Ohio voters will decide on an initiative to legalize marijuana for adult use on Nov. 7. Ohio Issue 2 would legalize the use, possession, cultivation, and sale of recreational marijuana for adults 21 years of age and older. We wrote about this measure in our Aug. 22 edition.
Adults would be able to possess up to 2.5 ounces of cannabis and up to 15 grams of marijuana concentrates and be able to grow six marijuana plants at home or up to 12 plants per household. A 10% tax on marijuana sales would also be established, with the revenue going to a cannabis social equity and jobs program.
The Coalition to Regulate Marijuana Like Alcohol sponsored the initiative, which has raised $4.62 million. Protect Ohio Workers and Families is leading the opposition to Issue 2. The committee has yet to file campaign finance reports.
If Issue 2 is approved, Ohio would be the 24th state to legalize recreational marijuana. Based on U.S. Census data, nearly 49.07% of Americans currently live in states where marijuana has been legalized. Adoption of legalized marijuana in Ohio would push this figure to 52.56%, meaning that a majority of U.S. residents would then be living in states with access to legal, adult-use marijuana.
In 12 states and D.C., ballot initiatives were used to legalize marijuana. In two states, the legislature referred a measure to the ballot for voter approval. Nine states have passed legalization legislation.
In 2022, Maryland and Missouri approved marijuana legalization measures, while Arkansas, North Dakota, and South Dakota rejected similar proposals. The most recent vote on a ballot measure that would have legalized marijuana took place in Oklahoma on March 7. Voters defeated Oklahoma State Question 820 61% to 38%.
Medical marijuana was legalized in Ohio in 2016. Ohio voters previously defeated Issue 3, a marijuana legalization initiative that was on the ballot in 2015. Issue 3 would have legalized recreational marijuana and authorized 10 facilities with exclusive commercial rights to grow marijuana.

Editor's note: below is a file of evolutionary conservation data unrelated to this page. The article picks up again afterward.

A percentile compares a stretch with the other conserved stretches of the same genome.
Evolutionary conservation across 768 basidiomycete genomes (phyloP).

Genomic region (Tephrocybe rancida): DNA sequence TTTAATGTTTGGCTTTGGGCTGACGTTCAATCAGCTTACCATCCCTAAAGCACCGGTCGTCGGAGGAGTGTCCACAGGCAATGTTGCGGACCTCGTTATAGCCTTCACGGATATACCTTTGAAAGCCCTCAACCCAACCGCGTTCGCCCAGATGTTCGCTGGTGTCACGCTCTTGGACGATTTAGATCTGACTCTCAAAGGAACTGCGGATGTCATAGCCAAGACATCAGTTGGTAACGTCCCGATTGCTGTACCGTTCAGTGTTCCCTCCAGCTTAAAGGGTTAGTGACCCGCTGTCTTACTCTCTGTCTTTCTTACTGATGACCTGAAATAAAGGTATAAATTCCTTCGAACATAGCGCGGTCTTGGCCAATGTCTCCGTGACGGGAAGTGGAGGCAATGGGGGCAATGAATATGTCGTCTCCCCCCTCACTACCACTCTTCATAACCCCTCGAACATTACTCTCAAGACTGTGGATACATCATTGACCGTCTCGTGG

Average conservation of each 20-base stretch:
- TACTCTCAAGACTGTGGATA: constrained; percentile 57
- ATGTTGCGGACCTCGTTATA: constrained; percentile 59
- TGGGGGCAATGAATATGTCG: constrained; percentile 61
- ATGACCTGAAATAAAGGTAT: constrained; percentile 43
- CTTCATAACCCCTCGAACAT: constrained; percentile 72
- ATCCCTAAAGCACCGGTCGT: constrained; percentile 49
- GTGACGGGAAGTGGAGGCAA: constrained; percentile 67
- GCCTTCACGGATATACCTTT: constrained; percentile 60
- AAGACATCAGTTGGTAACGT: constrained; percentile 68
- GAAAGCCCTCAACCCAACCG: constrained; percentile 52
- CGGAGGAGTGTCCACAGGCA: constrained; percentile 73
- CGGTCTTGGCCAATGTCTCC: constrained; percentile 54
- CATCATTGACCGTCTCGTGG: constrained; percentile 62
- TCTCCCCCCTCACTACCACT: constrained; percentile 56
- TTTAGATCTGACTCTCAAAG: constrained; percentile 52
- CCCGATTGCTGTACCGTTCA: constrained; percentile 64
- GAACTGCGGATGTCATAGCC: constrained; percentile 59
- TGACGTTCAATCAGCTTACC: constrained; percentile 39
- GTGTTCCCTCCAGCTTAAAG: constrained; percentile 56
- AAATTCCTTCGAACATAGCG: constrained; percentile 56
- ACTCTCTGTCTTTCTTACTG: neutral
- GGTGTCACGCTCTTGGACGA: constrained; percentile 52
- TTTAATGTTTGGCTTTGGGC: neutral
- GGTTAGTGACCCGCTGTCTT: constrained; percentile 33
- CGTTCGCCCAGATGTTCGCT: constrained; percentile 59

On Nov. 7, Ohio voters will also decide on an amendment to provide a state constitutional right to “make and carry out one’s own reproductive decisions,” including decisions about abortion.
Federal Register weekly update: More than 500 significant rules issued so far in 2023
Between Oct. 2 and Oct. 6, 2,256 pages were added to the Federal Register for a year-to-date total of 69,872 pages.
The Federal Register is a daily journal of federal government activity that includes presidential documents, proposed and final rules, and public notices. It is a common measure of an administration’s regulatory activity, accounting for both regulatory and deregulatory actions.
President Joe Biden’s (D) administration has added an average of 1,747 pages to the Federal Register each week this year. The Federal Register hit an all-time high of 95,894 pages in 2016.
This week’s Federal Register featured the following 745 documents:
- 593 notices
- 13 presidential documents
- 58 proposed rules
- 81 final rules
Certain rules are classified as significant, meaning they could have large effects on the economy, environment, public health, or state/local governments. Significant actions may also conflict with presidential priorities or other agency rules.
Ten of this week’s proposed rules and seven final rules were deemed significant. Some of those significant additions include:
- Amending the Schedule of Fees for Consular Services from the State Department
- Amending energy conservation standards for commercial water heating equipment from the Energy Department
Through Oct. 6 of this year, the Biden administration has issued 284 significant proposed rules, 212 significant final rules, and nine significant notices.
Ballotpedia maintains page counts and other information about the Federal Register as part of its neutral, nonpartisan encyclopedic coverage that defines and analyzes the administrative state, including its philosophical origins, legal and judicial precedents, and scholarly examinations of its consequences. The coverage area also monitors and reports on measures of federal government activity.
Click here to find yearly information about additions to the Federal Register from 1936 to 2021. For more information about weekly additions to the Federal Register in 2022, 2021, 2020, 2019, 2018, and 2017, click the link below.